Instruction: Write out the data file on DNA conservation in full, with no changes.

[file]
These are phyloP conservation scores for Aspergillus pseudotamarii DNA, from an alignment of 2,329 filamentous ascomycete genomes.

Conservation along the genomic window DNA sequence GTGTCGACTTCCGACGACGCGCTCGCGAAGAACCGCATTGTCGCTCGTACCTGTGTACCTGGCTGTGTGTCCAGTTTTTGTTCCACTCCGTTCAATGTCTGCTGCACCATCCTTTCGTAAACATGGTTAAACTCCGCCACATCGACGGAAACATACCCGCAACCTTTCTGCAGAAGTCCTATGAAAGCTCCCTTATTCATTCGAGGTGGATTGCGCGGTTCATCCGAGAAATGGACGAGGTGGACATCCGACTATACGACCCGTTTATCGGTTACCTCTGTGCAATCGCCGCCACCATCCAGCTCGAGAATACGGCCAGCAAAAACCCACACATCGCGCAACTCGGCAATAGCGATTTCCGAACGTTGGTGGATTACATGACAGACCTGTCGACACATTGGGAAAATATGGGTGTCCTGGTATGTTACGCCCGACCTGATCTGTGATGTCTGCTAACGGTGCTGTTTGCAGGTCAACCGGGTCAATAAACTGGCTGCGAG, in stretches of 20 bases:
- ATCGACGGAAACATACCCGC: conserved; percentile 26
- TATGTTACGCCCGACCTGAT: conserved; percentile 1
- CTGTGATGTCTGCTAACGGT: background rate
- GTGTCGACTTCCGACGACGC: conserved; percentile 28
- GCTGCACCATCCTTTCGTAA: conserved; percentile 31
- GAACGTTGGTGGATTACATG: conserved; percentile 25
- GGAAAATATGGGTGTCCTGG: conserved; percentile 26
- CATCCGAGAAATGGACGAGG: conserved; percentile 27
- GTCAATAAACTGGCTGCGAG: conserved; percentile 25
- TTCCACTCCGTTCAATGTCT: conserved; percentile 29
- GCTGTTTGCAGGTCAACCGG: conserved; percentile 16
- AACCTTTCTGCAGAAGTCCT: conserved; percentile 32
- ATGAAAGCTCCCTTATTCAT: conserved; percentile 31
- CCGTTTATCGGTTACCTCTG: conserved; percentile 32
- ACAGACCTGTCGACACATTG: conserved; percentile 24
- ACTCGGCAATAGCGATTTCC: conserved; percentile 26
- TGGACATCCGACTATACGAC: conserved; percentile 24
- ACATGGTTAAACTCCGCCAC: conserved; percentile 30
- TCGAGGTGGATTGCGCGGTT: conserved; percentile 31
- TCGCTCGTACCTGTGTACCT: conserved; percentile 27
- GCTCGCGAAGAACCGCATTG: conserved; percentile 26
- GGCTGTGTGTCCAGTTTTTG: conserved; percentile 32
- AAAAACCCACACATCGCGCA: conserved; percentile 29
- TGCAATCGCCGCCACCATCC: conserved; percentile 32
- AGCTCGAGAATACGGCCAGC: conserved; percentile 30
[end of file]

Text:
These are phyloP conservation scores for Aspergillus pseudotamarii DNA, from an alignment of 2,329 filamentous ascomycete genomes.

Conservation along the genomic window DNA sequence GTGTCGACTTCCGACGACGCGCTCGCGAAGAACCGCATTGTCGCTCGTACCTGTGTACCTGGCTGTGTGTCCAGTTTTTGTTCCACTCCGTTCAATGTCTGCTGCACCATCCTTTCGTAAACATGGTTAAACTCCGCCACATCGACGGAAACATACCCGCAACCTTTCTGCAGAAGTCCTATGAAAGCTCCCTTATTCATTCGAGGTGGATTGCGCGGTTCATCCGAGAAATGGACGAGGTGGACATCCGACTATACGACCCGTTTATCGGTTACCTCTGTGCAATCGCCGCCACCATCCAGCTCGAGAATACGGCCAGCAAAAACCCACACATCGCGCAACTCGGCAATAGCGATTTCCGAACGTTGGTGGATTACATGACAGACCTGTCGACACATTGGGAAAATATGGGTGTCCTGGTATGTTACGCCCGACCTGATCTGTGATGTCTGCTAACGGTGCTGTTTGCAGGTCAACCGGGTCAATAAACTGGCTGCGAG, in stretches of 20 bases:
- ATCGACGGAAACATACCCGC: conserved; percentile 26
- TATGTTACGCCCGACCTGAT: conserved; percentile 1
- CTGTGATGTCTGCTAACGGT: background rate
- GTGTCGACTTCCGACGACGC: conserved; percentile 28
- GCTGCACCATCCTTTCGTAA: conserved; percentile 31
- GAACGTTGGTGGATTACATG: conserved; percentile 25
- GGAAAATATGGGTGTCCTGG: conserved; percentile 26
- CATCCGAGAAATGGACGAGG: conserved; percentile 27
- GTCAATAAACTGGCTGCGAG: conserved; percentile 25
- TTCCACTCCGTTCAATGTCT: conserved; percentile 29
- GCTGTTTGCAGGTCAACCGG: conserved; percentile 16
- AACCTTTCTGCAGAAGTCCT: conserved; percentile 32
- ATGAAAGCTCCCTTATTCAT: conserved; percentile 31
- CCGTTTATCGGTTACCTCTG: conserved; percentile 32
- ACAGACCTGTCGACACATTG: conserved; percentile 24
- ACTCGGCAATAGCGATTTCC: conserved; percentile 26
- TGGACATCCGACTATACGAC: conserved; percentile 24
- ACATGGTTAAACTCCGCCAC: conserved; percentile 30
- TCGAGGTGGATTGCGCGGTT: conserved; percentile 31
- TCGCTCGTACCTGTGTACCT: conserved; percentile 27
- GCTCGCGAAGAACCGCATTG: conserved; percentile 26
- GGCTGTGTGTCCAGTTTTTG: conserved; percentile 32
- AAAAACCCACACATCGCGCA: conserved; percentile 29
- TGCAATCGCCGCCACCATCC: conserved; percentile 32
- AGCTCGAGAATACGGCCAGC: conserved; percentile 30